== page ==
Anthony Joshua: Is AJ experiencing the 'Floyd Mayweather Effect'?
It's been several days now since two-time Heavyweight Champion Anthony Joshua decisively outboxed Andy Ruiz in Saudi Arabia, and there has been a mixed bag of criticism in assessing the 6'6" fighter's winning performance.
Depending on a boxing fan's personal taste or preference, it's difficult to say whether or not the boxing community approved of AJ's tactical execution of head trainer Don McCraken's fight strategy.
Although the fight plan was indeed effective against his 6'2" opponent, the verdict is seemingly split.
Did Joshua put forth a boxing masterclass, reminiscent of Lennox Lewis vs. David Tua? Or was AJ running from Ruiz and merely trying to survive, more similar to that of Wladimir Klitschko's performance in his first fight with Sam Peter in Atlantic City?
Regardless of which category his performance respectively falls under, there are two things learned from Joshua vs Ruiz 2 that aren't up for debate:
1) His strategy was super effective against Andy Ruiz, and
2) Anthony Joshua is without a doubt the biggest draw in the heavyweight division.
In one fight, the heavyweight kingpin grossed more than WBC titleholder Deontay Wilder's net worth, raking in an estimated $60 million-plus payday. It's being reported that his second outing with Andy Ruiz broke the Sky Sports PPV record, selling an estimated 1.6 million purchases in the UK, in addition to an estimated 200K new subscription purchases with a total of 1.8 million viewers on DAZN USA.
Despite receiving two boxing ultimatums from both the IBF and the WBO, it's safe to say the 30-year-old Heavyweight can fight whomever he wants, whenever he wants.
Anthony Joshua is currently experiencing the "Floyd Mayweather Effect".
For years, the fact that Floyd Mayweather could seemingly pick and choose his opposition without any slide in popularity drove die-hard boxing fans insane. The five-division world champion's popularity rose to the point where pressure from any sanctioning organization to face their respective "mandatory" ceased to exist.
When issued an empty ultimatum from any of the "alphabet soup" sanctioning organizations, Floyd would merely reply, "Belts don't make Floyd Mayweather...Floyd Mayweather makes the belts."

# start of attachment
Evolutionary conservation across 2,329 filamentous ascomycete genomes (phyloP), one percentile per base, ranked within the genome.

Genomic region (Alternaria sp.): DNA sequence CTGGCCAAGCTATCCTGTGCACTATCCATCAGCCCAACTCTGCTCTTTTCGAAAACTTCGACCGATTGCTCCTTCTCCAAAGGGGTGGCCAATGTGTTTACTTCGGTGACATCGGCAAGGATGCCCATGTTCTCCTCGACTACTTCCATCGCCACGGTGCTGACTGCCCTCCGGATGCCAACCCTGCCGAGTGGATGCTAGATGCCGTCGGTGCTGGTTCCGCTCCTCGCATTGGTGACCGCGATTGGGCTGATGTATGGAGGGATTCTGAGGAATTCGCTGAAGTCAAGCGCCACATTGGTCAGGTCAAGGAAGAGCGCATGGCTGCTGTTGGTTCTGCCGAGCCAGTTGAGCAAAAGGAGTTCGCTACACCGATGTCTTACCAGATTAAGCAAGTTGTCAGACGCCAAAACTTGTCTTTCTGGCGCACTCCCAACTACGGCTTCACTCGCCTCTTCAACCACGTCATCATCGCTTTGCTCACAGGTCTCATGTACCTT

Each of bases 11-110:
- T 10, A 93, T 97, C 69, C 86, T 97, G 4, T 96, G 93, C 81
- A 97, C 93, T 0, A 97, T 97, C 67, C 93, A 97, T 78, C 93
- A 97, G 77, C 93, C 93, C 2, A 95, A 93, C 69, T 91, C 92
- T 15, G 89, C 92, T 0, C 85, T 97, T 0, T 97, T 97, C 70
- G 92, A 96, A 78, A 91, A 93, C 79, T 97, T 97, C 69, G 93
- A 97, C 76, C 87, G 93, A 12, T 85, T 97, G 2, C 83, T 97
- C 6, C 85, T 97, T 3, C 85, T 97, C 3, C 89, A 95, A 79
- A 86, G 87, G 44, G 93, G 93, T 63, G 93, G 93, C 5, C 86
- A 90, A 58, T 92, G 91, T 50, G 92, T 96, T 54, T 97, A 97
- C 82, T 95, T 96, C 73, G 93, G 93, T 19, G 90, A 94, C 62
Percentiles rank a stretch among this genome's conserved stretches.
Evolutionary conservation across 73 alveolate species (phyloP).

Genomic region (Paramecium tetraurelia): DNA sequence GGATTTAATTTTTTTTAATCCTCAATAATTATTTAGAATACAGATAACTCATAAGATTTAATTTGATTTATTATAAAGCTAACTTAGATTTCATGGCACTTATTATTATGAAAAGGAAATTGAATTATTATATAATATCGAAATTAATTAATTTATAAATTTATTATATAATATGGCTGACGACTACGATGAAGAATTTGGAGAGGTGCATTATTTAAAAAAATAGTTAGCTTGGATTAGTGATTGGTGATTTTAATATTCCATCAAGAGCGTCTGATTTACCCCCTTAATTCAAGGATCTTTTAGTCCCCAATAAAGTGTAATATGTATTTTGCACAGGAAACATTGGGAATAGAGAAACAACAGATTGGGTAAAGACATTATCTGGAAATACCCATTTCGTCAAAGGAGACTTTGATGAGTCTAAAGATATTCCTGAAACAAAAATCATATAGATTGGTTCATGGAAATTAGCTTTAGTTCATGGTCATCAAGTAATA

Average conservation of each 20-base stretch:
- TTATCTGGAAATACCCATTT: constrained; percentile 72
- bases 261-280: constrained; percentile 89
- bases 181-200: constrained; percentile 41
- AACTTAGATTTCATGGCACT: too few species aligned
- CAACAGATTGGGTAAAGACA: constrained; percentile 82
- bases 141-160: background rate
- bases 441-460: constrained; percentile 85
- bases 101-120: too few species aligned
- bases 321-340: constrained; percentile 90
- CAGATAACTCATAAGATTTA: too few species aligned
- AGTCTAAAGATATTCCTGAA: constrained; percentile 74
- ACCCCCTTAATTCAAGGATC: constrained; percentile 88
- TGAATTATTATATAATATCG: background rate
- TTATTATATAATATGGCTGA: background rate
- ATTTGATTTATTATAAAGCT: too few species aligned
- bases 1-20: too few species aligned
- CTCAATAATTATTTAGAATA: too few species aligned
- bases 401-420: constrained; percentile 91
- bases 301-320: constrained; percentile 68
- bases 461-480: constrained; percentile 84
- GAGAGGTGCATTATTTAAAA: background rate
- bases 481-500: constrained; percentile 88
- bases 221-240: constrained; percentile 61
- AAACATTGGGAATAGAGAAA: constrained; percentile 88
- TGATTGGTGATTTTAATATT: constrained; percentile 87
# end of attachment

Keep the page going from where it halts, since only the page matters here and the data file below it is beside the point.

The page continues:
Canelo is another fighter that seemingly enjoys a very high level of fiscal influence at this point in his career.
Although bound to a multi-fight contractual obligation from DAZN, Canelo can seemingly jump in and out of various weight classes without any objection from Golden Boy Promotions, DAZN or most importantly his fans; fighting any "worthy" opponent while continually making all of the aforementioned factions happy.
What happened when Alvarez wasn't interested in facing his WBC Middleweight mandatory challenger in 2019?
The mighty World Boxing Council magnanimously fabricated a new title for the popular Mexican fighter, deeming Canelo the new WBC "Franchise" Champion. The money-making organization understands the current situation and will always succumb to the "Floyd Mayweather business philosophy" in which they need the popular fighter's 3% more than he needs their belt.
Has Anthony Joshua's level of popularity reached that kind of influence?
Of course, many of AJ's critics will continuously regurgitate the same empty rhetoric spewed year after year by the usual hard-core "fans" of boxing.
"He needs to fight 'Boxer X' in order to stay relevant!"
Or my personal favorite, "He has to fight in America and take on the 'Big Boys' in order to be considered the best!"
Does Joshua currently need Deontay Wilder or the American boxing market in order to stay relevant? Does the immensely popular British fighter need any major world title around his waist to determine his worth in today's boxing market?
Joe Calzaghe once characterized competing in the USA as being "overrated" and unnecessary. The popular Welsh fighter ended his Hall of Fame career with two bouts in America against Bernard Hopkins and Roy Jones Jr. respectively but insisted that he made more money competing in the UK while fighting in front of a more appreciative group of fans.
While boxing in the UK is currently its third most popular pastime, perpetually trailing football and cricket, the "sweet science" has been reduced to a fringe pastime in America, not even cracking the top 5.
Boxing currently sits at number six in terms of popularity in the USA...well behind football, baseball, basketball, ice hockey and soccer.
It is the only sport in which American fans consistently have to pay to view.
The overwhelming answer to the million-dollar question is a resounding NO. Anthony Joshua doesn't need Deontay Wilder, any specific world title or the American boxing public to maintain his level of popularity...he merely needs to keep winning and stay active.
So the next time the current WBC Heavyweight titleholder receives an offer to fight opposite Anthony Joshua for a fraction of the projected purse, he would be wise to jump at the opportunity. Is the American knock-out artist entitled to a 50/50 split of the purse at this time?
Of course not. A 70/30 split is even debatable at this point.
Even if Wilder fought for 20% of a projected $100 million dollar fight against Joshua, his cut would far exceed any of his previous paydays. Deontay would more than likely have to fight several times against any other fighter to match that number.
The rest of the heavyweights may not like it, but they'd better learn to live with it...as of right now, all roads in the heavyweight division lead to Anthony Joshua.